The Old Avoca Schoolhouse in Avoca, Nebraska will be streaming three on line “Scottish Fiddle Tunes for Two Workshops” for recorder players, fiddlers, violists, cellists, bassists, and mandolinists.
The Workshops will be on Tuesday, September 13, 7 PM, Central Time, Wednesday, September 14, 10 AM, Central Time, and Friday, September 16, 7 PM, Central Time.
Different tunes will be played at each session.
Each participant will receive a copy of our “Scottish Fiddle Tunes For Two” book, arranged for the instrument of their choice. These 42 traditional Scottish tunes are arranged with the melody on the top line and harmony beneath so you can play each tune by yourself or with others.
Chords for back-up musicians included. Just as in all of the collections in the Tunes for Two series these books contain the same tunes in the same keys making it easy for you to play with a friend playing another instrument.
During the Workshop, we will read, play, and discuss various survival skills for these kinds of pieces. A treble clef version of the sheet music for the tunes being played will be displayed on the screen during the workshop.
There is limited enrollment, and pre-registration is required. The fee for each “Scottish Fiddle Tunes for Two Workshop” is $25.00.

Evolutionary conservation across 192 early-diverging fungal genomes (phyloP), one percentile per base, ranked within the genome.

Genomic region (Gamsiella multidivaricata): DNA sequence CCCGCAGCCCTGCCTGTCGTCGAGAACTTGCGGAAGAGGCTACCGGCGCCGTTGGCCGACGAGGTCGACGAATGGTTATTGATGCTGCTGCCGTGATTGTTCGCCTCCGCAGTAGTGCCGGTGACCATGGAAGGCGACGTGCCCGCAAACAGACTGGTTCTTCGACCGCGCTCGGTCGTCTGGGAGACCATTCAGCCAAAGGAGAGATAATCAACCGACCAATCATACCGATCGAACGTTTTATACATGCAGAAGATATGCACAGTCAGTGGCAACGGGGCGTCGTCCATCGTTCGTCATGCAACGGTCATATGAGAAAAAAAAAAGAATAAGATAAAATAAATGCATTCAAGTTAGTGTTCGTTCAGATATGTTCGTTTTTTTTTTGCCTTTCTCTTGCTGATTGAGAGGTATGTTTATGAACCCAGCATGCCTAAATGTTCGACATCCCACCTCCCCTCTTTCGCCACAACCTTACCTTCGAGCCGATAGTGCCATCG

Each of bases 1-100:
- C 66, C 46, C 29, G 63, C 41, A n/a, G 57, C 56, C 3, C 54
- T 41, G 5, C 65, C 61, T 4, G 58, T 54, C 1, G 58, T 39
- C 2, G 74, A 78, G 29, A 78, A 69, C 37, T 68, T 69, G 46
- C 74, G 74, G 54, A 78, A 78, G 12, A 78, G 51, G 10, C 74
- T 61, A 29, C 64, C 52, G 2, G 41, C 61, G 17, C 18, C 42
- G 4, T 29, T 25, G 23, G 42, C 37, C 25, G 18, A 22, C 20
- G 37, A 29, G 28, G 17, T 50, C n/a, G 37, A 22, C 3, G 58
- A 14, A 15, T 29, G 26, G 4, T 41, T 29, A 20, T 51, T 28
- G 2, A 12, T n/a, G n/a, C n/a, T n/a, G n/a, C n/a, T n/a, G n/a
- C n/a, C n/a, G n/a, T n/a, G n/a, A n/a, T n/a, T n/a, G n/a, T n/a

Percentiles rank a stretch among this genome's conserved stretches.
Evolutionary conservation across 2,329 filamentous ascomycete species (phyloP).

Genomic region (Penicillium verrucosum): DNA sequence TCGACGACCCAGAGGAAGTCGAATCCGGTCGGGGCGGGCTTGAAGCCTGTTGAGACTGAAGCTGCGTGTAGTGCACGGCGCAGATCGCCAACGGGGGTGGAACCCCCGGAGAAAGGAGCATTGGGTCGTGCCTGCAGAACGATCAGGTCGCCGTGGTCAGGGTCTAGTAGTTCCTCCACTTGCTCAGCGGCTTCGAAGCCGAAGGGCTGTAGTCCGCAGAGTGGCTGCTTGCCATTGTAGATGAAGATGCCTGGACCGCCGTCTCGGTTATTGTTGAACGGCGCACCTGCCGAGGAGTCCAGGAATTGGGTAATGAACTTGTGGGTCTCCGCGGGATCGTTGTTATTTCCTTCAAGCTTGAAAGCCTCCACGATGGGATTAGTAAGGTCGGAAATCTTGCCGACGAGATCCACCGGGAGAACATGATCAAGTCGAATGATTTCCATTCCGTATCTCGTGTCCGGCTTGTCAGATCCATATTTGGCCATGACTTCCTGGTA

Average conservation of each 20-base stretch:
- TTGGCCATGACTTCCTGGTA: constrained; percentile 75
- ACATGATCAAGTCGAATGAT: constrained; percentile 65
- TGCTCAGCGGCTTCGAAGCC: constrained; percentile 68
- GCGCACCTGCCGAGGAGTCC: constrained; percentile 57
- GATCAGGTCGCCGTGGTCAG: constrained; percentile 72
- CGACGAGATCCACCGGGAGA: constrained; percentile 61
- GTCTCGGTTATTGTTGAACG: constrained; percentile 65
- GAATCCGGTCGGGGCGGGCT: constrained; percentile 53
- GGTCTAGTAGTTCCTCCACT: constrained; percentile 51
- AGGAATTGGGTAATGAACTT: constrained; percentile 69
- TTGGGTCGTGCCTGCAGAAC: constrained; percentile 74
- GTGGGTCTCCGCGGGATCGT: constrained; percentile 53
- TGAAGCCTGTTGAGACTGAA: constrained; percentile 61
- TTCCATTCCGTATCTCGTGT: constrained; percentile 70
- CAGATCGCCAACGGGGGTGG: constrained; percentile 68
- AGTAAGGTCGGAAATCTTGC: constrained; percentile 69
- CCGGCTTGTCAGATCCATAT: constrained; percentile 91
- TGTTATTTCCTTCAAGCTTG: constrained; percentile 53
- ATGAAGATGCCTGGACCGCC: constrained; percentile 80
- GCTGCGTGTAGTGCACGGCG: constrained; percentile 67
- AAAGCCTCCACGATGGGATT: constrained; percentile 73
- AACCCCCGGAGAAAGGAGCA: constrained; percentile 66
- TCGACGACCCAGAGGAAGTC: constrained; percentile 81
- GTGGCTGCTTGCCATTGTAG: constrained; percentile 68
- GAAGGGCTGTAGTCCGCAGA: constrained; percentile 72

For more information, and to register:
“This great compilation of Scottish fiddle tunes, with optional guitar chords, is arranged for any combination of two string instruments, allowing for versatility in the classroom or private studio.
This collection is a great way to begin class or end a lesson on a day that seems to drag. Students will delight in playing the bright, happy tempos
This collection is highly recommended.”
– MJ Sunny Zank, American String Teacher , May 2012
“The latest offerings of fiddle tunes arranged for recorders by Deborah Greenblatt are welcome additions to the folk repertory for our instrument.
While the arrangements are not complex, the interactions between the voices are interesting.
The melodies are catchy. Metronome markings are given.
Well-suited to intermediate players, and some of the selections are easy enough for more advanced beginners. Because of the pleasing nature of the melodies and of the arrangements, more experienced players with an interest in folk music will also enjoy them.
They would make for nice concert programming.”
– Beverly R. Lomer, Ph.D.,
American Recorder , Spring 201